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Book of Abstracts: Albany 2011

category image Albany 2011
Conversation 17
June 14-18 2011
©Adenine Press (2010)

Structural Studies of Nucleic Acid-Binding Proteins Involved in Regulating Cell Differentiation and Pluripotency

Transcription factors play a central role in regulating cell differentiation and de-differentiation. The use of "cocktails" of transcription factors to promote the reprogramming of adult fibroblasts into induced pluripotent stem cells (iPS) has generated tremendous interest in biology and medicine. The originally reported sets of iPS generating factors contained Oct4, Sox2, Klf4 and c-Myc (1) or Oct4, Sox2, Nanog and Lin28 (2). Here we report on structural and biochemical studies of two of these proteins, Klf4 and Lin28.

Klf4 (Krueppel-like factor 4) is a zinc-finger transcription factor required for the maturation of epithelial tissues. Crystal structure analyses of two different zinc-finger fragments of Klf4 reveal that the two C-terminal C2H2 zinc-finger motifs of Klf4 are required for DNA site specificity and the induction of macrophage differentiation (3). The N-terminal zinc finger, conversely, inhibits the otherwise cryptic self-renewal capacity of Klf4. A Klf4 zinc-finger domain mutant induces self-renewal and block of cell maturation.

Lin28 is a highly conserved RNA-binding protein and was described to modulate the processing of let-7 microRNA precursors (4). The small protein contains a cold-shock domain (CSD) and a tandem array of retroviral-type CCHC zinc fingers. Both protein motifs are presumably involved in RNA binding. Crystal structure analysis reveals that the Lin28 CSD resembles the bacterial cold shock proteins (5-8). The presence of conserved nucleotide-binding subsites of the surface of Lin28 CSD suggests a common mode of DNA or RNA single-strand binding of Lin28 and bacterial cold shock proteins (9, 10).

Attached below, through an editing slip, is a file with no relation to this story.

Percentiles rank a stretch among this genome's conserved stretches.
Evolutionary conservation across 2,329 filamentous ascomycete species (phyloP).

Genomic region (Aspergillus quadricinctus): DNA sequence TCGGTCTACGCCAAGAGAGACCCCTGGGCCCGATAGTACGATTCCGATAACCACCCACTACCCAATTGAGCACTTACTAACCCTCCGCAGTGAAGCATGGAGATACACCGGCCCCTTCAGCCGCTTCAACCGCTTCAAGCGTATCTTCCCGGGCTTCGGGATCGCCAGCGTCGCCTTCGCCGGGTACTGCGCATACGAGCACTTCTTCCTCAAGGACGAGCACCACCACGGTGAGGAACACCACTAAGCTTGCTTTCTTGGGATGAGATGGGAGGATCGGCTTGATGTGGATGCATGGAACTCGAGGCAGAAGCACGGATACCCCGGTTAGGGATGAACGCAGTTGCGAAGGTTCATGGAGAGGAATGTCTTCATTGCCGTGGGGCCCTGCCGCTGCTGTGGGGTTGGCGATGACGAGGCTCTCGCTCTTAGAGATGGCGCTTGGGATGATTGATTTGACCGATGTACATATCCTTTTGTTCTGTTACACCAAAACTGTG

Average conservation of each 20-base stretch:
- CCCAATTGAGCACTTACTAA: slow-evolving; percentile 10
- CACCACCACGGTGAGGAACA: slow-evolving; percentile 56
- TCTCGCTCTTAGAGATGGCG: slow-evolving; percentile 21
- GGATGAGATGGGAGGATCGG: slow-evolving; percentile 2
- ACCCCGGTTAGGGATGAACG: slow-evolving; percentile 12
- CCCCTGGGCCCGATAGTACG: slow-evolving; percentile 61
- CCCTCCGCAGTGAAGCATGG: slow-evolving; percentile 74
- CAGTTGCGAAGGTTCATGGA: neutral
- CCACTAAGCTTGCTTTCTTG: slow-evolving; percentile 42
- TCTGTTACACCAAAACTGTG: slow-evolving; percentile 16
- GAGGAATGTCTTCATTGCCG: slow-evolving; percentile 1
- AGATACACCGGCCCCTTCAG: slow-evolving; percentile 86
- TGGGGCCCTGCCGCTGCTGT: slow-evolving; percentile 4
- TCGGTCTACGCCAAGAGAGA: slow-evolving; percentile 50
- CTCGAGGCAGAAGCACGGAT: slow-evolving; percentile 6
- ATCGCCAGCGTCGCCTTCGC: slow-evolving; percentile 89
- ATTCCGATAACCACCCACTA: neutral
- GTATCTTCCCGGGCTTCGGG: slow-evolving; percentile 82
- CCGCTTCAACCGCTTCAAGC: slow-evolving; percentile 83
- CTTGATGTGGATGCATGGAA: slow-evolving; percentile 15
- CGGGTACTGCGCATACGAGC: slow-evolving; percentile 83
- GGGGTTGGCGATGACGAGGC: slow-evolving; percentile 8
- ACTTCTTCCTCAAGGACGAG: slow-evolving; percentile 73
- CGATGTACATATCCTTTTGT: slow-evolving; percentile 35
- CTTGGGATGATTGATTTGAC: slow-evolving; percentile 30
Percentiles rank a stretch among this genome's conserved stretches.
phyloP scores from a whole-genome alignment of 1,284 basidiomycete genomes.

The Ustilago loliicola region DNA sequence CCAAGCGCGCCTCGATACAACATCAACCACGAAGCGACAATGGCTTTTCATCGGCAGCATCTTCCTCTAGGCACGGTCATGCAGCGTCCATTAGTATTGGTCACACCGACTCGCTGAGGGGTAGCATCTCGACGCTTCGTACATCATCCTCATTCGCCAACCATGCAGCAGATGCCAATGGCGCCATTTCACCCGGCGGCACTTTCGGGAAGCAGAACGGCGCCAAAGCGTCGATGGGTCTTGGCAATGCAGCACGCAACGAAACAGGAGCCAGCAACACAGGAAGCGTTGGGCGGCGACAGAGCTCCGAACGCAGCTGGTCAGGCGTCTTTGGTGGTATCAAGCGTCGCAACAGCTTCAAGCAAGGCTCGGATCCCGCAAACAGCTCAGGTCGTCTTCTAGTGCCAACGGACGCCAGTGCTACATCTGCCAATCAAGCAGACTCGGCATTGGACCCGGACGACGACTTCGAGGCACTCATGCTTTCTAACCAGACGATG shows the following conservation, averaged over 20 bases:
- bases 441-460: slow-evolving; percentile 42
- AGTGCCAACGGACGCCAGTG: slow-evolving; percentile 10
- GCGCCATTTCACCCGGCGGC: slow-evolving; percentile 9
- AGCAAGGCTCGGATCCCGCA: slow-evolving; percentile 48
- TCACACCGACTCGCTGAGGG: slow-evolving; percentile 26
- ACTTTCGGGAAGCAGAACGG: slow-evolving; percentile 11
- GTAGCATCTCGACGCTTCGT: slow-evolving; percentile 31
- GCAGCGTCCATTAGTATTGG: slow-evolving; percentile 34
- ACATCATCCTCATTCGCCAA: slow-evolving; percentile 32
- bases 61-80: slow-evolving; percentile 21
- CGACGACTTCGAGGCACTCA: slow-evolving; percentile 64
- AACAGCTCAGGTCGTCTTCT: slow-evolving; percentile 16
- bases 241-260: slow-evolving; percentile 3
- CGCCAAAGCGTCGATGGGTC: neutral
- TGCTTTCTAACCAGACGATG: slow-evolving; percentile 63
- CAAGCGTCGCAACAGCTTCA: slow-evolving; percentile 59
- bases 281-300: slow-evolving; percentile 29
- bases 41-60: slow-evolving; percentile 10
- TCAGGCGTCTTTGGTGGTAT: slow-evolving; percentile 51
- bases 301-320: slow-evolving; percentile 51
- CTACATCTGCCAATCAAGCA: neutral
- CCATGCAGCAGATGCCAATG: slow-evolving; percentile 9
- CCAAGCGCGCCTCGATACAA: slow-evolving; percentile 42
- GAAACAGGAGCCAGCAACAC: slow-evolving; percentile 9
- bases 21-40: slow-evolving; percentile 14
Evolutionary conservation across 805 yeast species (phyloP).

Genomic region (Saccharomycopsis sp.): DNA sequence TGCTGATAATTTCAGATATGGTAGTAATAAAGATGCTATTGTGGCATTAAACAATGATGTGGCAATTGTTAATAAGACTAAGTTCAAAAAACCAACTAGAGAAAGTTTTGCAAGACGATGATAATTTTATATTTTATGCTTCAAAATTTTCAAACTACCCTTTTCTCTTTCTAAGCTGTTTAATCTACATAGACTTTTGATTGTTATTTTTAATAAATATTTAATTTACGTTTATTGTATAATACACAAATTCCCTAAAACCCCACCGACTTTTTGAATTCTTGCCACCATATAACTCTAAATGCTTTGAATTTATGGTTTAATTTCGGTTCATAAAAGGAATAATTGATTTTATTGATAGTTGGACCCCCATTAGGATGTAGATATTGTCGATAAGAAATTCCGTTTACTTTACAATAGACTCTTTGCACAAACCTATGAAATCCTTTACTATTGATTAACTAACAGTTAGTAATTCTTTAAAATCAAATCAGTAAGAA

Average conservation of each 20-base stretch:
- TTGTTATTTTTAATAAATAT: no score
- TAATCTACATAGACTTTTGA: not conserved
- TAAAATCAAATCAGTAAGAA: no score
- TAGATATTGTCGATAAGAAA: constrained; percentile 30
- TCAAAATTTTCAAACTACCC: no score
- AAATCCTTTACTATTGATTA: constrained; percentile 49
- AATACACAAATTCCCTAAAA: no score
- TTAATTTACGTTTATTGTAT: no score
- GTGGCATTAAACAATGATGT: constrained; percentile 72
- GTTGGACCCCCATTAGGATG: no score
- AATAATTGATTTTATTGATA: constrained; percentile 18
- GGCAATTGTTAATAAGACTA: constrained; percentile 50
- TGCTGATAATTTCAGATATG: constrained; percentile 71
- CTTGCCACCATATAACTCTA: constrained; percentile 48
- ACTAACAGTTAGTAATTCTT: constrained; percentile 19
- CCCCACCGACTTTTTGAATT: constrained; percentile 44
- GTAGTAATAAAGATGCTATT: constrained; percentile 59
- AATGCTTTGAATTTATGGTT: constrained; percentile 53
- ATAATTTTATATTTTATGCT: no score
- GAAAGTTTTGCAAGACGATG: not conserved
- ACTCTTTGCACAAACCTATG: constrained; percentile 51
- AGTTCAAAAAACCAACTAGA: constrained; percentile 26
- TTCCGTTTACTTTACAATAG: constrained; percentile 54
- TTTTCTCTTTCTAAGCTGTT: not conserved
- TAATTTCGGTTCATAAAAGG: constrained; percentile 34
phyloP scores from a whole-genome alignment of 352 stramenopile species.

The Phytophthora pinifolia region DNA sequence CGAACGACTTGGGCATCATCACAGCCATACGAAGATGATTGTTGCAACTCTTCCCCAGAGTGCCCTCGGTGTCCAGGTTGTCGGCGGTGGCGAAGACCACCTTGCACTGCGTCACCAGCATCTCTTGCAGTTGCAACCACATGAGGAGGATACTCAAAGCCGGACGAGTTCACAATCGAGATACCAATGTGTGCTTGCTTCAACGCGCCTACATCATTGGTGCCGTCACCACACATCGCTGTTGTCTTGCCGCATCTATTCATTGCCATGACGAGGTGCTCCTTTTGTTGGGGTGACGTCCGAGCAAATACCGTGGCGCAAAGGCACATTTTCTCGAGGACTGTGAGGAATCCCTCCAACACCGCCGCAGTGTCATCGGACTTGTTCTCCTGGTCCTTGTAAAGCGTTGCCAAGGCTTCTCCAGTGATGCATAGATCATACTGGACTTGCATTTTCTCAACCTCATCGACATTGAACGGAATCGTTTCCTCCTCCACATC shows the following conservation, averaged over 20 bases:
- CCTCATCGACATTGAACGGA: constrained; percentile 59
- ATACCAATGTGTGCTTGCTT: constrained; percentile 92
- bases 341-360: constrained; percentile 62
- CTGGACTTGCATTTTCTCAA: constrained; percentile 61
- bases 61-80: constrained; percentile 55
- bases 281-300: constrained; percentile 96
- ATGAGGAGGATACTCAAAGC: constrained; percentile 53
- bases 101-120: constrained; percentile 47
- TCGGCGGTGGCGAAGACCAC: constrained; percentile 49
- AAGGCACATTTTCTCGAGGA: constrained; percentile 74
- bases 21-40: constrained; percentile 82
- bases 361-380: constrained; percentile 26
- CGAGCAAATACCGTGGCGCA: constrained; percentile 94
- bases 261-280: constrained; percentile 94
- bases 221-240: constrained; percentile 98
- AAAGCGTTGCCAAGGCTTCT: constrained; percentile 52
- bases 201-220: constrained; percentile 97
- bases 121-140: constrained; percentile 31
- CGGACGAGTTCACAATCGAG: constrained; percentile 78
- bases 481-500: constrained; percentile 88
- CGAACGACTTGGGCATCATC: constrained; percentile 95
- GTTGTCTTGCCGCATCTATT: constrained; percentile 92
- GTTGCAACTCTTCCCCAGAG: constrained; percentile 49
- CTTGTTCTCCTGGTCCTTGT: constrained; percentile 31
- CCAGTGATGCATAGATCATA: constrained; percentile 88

References
  1. Takahashi, K., Tanabe, K., Ohnuki, M., Narita, M., Ichikasa, T., Tomoda, K. and Yamanaka, S., Cell 131, 861-872 (2007).
  2. Yu, J., Vodyanik, M.A., Smuga-Otto, K., Antosiewicz-Bourget, J., Frane, J.L., Tian, S., Nie, J., Jonsdottir, G.A., Ruotti, V., Stewart, R., Slukvin, I.I. and Thomson, J.A., Science 318, 1917-1920 (2007).
  3. Schuetz, A., Nana, D., Rose, C., Zocher, G., Milanovic, M., Koenigsmann, J., Blasig, R., Heinemann, U. and Carstanjen, D., Cell. Mol. Life Sci., DOI 10.1007/s00018-010-0618-x (2011).
  4. Viswanathan, S.R. and Daley, G.Q., Cell 140, 445-449 (2010).
  5. Schindelin, H., Herrler, M., Willimsky, G., Marahiel, M.A. and Heinemann, U., Proteins: Struct. Funct. Genet. 14, 120-124 (1992).
  6. Schindelin, H., Marahiel, M.A. and Heinemann, U., Nature 364, 164-168 (1993).
  7. Schindelin, H., Jiang, W., Inouye, M. and Heinemann, U., Proc. Natl. Acad. Sci. USA 91, 5119-5123 (1994).
  8. Mueller, U., Perl, D., Schmid, F.X. and Heinemann, U., J. Mol. Biol. 297, 975-988 (2000).
  9. Max, K.E.A., Zeeb, M., Bienert, R., Balbach, J. and Heinemann, U., J. Mol. Biol. 360, 702-714 (2006).
  10. Max, K.E.A., Zeeb, M., Bienert, R., Balbach, J. and Heinemann, U., FEBS J. 274, 1265-1279 (2007).

Udo Heinemann
Florian Mayr
and Anja Schuetz

Macromolecular Structure and Interaction Group Max-Delbrück Center for Molecular Medicine Robert-Rössle-Str. 10, 13125 Berlin, Germany

Ph: +49 (30) 9406-3420
Fx: +49 (30) 9406-2548
heinemann@mdc-berlin.de